The push to the cloud though has led to a new type of scrutiny for IT departments, Bowen says. “The challenge is most IT managers, infrastructure operators, CIOs, and CTOs continually come under pressure from their company owners or their boards to move to the cloud.” She says it can be a difficult to lay out a roadmap for that move because of the many options available. For example, she says there are still some questions about whether public cloud can achieve the same high-performance computing that private cloud or dedicated managed hosting products are capable of. “There has not been the amount of choice that there is today,” Bowen says.

Companies are looking for ways to safely work with data lakes and storage-as-a-service, she says, while maintaining full control of where and how data is stored. One size does not fit all, Bowen says, citing clients with aspects of their business divided up among different services. This is particularly true for organizations with compliance requirements.

When Transformation Meeets Regulation 

The insurance industry, for example, may want to make more use of the cloud but there are numerous factors to consider, says Sandip Patel, IBM’s global industry general manager for insurance. He says insurers rely on the strength of data for customer insights, risk calculations, detecting fraud, and patterns that inform new product development. “In spite of the focus on this data, they still struggle to gain value from the data,” he says, “because the data’s usually spread across multiple environments.”

As insurers move to different cloud models, Patel says, the hybrid cloud approach is a way to balance the scalability and agility that the organizations want while maintaining data security to meet regulatory requirements. IBM works with such insurers such as GEICO, Primerica, Novus, and AIG.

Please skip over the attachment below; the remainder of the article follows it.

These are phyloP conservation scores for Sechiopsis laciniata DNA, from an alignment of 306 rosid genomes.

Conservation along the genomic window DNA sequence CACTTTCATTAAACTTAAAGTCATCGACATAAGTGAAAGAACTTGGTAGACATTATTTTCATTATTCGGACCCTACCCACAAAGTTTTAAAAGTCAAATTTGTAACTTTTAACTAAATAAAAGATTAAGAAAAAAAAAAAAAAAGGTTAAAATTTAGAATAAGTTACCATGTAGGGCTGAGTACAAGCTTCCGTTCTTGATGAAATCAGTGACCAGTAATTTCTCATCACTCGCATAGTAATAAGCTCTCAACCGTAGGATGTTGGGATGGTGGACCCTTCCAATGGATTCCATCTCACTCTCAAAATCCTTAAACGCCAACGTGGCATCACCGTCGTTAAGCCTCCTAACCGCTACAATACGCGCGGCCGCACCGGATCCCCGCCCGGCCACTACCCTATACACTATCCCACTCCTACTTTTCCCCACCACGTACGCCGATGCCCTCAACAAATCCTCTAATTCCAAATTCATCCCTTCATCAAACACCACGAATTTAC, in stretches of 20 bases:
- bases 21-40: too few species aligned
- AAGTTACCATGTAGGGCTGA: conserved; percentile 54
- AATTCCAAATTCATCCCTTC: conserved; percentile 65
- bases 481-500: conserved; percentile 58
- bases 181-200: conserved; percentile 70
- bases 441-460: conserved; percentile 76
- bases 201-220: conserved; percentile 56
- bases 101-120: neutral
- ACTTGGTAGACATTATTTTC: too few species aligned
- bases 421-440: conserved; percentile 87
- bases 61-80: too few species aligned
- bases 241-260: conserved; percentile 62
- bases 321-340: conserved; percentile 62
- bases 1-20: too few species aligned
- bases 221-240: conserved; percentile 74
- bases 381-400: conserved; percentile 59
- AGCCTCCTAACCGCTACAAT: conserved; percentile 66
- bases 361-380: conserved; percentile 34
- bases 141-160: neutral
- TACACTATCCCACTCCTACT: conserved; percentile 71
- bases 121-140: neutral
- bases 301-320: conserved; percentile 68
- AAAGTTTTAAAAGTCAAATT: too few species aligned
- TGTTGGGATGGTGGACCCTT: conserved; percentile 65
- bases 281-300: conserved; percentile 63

Creating a Mixed Strategy

Patel says when GEICO made an appearance at the IBM Think conference, the insurer discussed how cloud was transforming its business. “GEICO has been taking a hybrid approach by using both private and public clouds to connect and manage their disparate data sources,” he says. IBM has been working with the insurer, he says, for a while to improve its customer service experience. Patel says GEICO plans to move its entire claims system, including mission critical customer workloads, to IBM cloud. “This is consistent with what we’re seeing with others in the industry,” he says. “More than 70 percent of insurers are leveraging some form of cloud infrastructure, up from about 20 percent just a few years ago.”

The next chapter of transformation is about the shift of critical business applications to the cloud, Patel says, that may include multicloud and on-prem environments to launch new services at speeds not previously possible. “Hybrid cloud is the direction of the future,” he says.

About the Author(s)

Joao-Pierre S. Ruth

Senior Writer

Joao-Pierre S. Ruth has spent his career immersed in business and technology journalism first covering local industries in New Jersey, later as the New York editor for Xconomy delving into the city's tech startup community, and then as a freelancer for such outlets as TheStreet, Investopedia, and Street Fight. Joao-Pierre earned his bachelor's in English from Rutgers University. Follow him on Twitter: @jpruth.